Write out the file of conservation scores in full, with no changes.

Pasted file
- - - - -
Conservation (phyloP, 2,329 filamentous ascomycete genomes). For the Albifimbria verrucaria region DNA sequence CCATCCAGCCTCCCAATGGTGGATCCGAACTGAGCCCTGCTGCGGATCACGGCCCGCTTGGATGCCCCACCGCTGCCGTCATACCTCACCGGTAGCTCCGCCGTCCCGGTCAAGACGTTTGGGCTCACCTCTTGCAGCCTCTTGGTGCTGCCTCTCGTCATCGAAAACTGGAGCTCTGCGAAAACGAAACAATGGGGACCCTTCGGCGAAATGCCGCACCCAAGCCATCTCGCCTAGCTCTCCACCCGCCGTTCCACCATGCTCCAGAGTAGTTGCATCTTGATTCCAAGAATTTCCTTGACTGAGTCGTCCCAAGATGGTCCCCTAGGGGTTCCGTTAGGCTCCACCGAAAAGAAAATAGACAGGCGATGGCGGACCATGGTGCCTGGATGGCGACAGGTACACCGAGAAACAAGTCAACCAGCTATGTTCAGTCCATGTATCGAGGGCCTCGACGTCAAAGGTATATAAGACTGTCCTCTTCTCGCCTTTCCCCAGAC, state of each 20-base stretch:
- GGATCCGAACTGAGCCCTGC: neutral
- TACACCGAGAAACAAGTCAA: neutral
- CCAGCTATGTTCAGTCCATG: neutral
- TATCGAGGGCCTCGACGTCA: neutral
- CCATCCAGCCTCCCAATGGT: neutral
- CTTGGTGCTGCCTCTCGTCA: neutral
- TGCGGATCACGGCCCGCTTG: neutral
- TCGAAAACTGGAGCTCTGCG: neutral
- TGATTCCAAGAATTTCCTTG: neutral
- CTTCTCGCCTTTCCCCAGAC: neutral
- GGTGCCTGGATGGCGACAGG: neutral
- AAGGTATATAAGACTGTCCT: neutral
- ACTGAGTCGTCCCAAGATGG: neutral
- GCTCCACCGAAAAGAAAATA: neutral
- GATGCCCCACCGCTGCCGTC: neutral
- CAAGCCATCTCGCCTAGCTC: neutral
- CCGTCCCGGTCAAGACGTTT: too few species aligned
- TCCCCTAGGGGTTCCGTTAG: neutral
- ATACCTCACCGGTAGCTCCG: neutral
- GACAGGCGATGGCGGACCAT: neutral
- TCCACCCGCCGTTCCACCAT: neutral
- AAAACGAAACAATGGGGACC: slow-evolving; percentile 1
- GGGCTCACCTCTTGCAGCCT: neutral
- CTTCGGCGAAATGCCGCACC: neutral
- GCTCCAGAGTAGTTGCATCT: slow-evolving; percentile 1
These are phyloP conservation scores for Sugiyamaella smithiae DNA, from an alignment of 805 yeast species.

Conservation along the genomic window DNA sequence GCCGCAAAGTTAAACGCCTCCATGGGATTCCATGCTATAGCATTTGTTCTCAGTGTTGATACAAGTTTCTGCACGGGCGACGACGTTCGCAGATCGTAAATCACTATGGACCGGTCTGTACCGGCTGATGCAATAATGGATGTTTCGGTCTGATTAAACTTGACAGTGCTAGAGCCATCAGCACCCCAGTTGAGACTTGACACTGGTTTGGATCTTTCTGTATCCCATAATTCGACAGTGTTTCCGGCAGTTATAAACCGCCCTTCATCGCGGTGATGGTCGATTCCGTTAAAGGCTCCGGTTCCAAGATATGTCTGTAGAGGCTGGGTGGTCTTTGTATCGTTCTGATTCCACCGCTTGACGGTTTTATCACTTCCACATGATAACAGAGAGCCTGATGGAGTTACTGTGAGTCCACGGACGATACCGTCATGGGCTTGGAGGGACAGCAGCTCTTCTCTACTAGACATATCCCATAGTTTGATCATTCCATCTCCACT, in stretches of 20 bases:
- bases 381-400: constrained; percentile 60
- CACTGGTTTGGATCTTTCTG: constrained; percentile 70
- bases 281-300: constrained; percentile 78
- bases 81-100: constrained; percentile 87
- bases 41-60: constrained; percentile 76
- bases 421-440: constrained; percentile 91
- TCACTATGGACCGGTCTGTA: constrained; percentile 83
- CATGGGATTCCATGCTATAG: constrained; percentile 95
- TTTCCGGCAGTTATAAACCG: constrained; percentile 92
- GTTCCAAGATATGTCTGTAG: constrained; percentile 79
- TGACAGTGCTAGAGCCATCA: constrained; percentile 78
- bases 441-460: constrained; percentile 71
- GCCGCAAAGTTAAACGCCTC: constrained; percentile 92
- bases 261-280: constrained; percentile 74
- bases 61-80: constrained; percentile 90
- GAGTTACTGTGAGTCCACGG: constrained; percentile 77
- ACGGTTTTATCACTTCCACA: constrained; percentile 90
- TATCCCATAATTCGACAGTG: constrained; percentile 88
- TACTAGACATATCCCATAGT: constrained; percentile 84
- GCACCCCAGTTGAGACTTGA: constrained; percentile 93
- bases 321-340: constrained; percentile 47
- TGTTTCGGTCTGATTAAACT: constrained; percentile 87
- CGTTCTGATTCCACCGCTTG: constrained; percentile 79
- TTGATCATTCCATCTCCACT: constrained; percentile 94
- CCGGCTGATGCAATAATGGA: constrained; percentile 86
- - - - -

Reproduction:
Conservation (phyloP, 2,329 filamentous ascomycete genomes). For the Albifimbria verrucaria region DNA sequence CCATCCAGCCTCCCAATGGTGGATCCGAACTGAGCCCTGCTGCGGATCACGGCCCGCTTGGATGCCCCACCGCTGCCGTCATACCTCACCGGTAGCTCCGCCGTCCCGGTCAAGACGTTTGGGCTCACCTCTTGCAGCCTCTTGGTGCTGCCTCTCGTCATCGAAAACTGGAGCTCTGCGAAAACGAAACAATGGGGACCCTTCGGCGAAATGCCGCACCCAAGCCATCTCGCCTAGCTCTCCACCCGCCGTTCCACCATGCTCCAGAGTAGTTGCATCTTGATTCCAAGAATTTCCTTGACTGAGTCGTCCCAAGATGGTCCCCTAGGGGTTCCGTTAGGCTCCACCGAAAAGAAAATAGACAGGCGATGGCGGACCATGGTGCCTGGATGGCGACAGGTACACCGAGAAACAAGTCAACCAGCTATGTTCAGTCCATGTATCGAGGGCCTCGACGTCAAAGGTATATAAGACTGTCCTCTTCTCGCCTTTCCCCAGAC, state of each 20-base stretch:
- GGATCCGAACTGAGCCCTGC: neutral
- TACACCGAGAAACAAGTCAA: neutral
- CCAGCTATGTTCAGTCCATG: neutral
- TATCGAGGGCCTCGACGTCA: neutral
- CCATCCAGCCTCCCAATGGT: neutral
- CTTGGTGCTGCCTCTCGTCA: neutral
- TGCGGATCACGGCCCGCTTG: neutral
- TCGAAAACTGGAGCTCTGCG: neutral
- TGATTCCAAGAATTTCCTTG: neutral
- CTTCTCGCCTTTCCCCAGAC: neutral
- GGTGCCTGGATGGCGACAGG: neutral
- AAGGTATATAAGACTGTCCT: neutral
- ACTGAGTCGTCCCAAGATGG: neutral
- GCTCCACCGAAAAGAAAATA: neutral
- GATGCCCCACCGCTGCCGTC: neutral
- CAAGCCATCTCGCCTAGCTC: neutral
- CCGTCCCGGTCAAGACGTTT: too few species aligned
- TCCCCTAGGGGTTCCGTTAG: neutral
- ATACCTCACCGGTAGCTCCG: neutral
- GACAGGCGATGGCGGACCAT: neutral
- TCCACCCGCCGTTCCACCAT: neutral
- AAAACGAAACAATGGGGACC: slow-evolving; percentile 1
- GGGCTCACCTCTTGCAGCCT: neutral
- CTTCGGCGAAATGCCGCACC: neutral
- GCTCCAGAGTAGTTGCATCT: slow-evolving; percentile 1
These are phyloP conservation scores for Sugiyamaella smithiae DNA, from an alignment of 805 yeast species.

Conservation along the genomic window DNA sequence GCCGCAAAGTTAAACGCCTCCATGGGATTCCATGCTATAGCATTTGTTCTCAGTGTTGATACAAGTTTCTGCACGGGCGACGACGTTCGCAGATCGTAAATCACTATGGACCGGTCTGTACCGGCTGATGCAATAATGGATGTTTCGGTCTGATTAAACTTGACAGTGCTAGAGCCATCAGCACCCCAGTTGAGACTTGACACTGGTTTGGATCTTTCTGTATCCCATAATTCGACAGTGTTTCCGGCAGTTATAAACCGCCCTTCATCGCGGTGATGGTCGATTCCGTTAAAGGCTCCGGTTCCAAGATATGTCTGTAGAGGCTGGGTGGTCTTTGTATCGTTCTGATTCCACCGCTTGACGGTTTTATCACTTCCACATGATAACAGAGAGCCTGATGGAGTTACTGTGAGTCCACGGACGATACCGTCATGGGCTTGGAGGGACAGCAGCTCTTCTCTACTAGACATATCCCATAGTTTGATCATTCCATCTCCACT, in stretches of 20 bases:
- bases 381-400: constrained; percentile 60
- CACTGGTTTGGATCTTTCTG: constrained; percentile 70
- bases 281-300: constrained; percentile 78
- bases 81-100: constrained; percentile 87
- bases 41-60: constrained; percentile 76
- bases 421-440: constrained; percentile 91
- TCACTATGGACCGGTCTGTA: constrained; percentile 83
- CATGGGATTCCATGCTATAG: constrained; percentile 95
- TTTCCGGCAGTTATAAACCG: constrained; percentile 92
- GTTCCAAGATATGTCTGTAG: constrained; percentile 79
- TGACAGTGCTAGAGCCATCA: constrained; percentile 78
- bases 441-460: constrained; percentile 71
- GCCGCAAAGTTAAACGCCTC: constrained; percentile 92
- bases 261-280: constrained; percentile 74
- bases 61-80: constrained; percentile 90
- GAGTTACTGTGAGTCCACGG: constrained; percentile 77
- ACGGTTTTATCACTTCCACA: constrained; percentile 90
- TATCCCATAATTCGACAGTG: constrained; percentile 88
- TACTAGACATATCCCATAGT: constrained; percentile 84
- GCACCCCAGTTGAGACTTGA: constrained; percentile 93
- bases 321-340: constrained; percentile 47
- TGTTTCGGTCTGATTAAACT: constrained; percentile 87
- CGTTCTGATTCCACCGCTTG: constrained; percentile 79
- TTGATCATTCCATCTCCACT: constrained; percentile 94
- CCGGCTGATGCAATAATGGA: constrained; percentile 86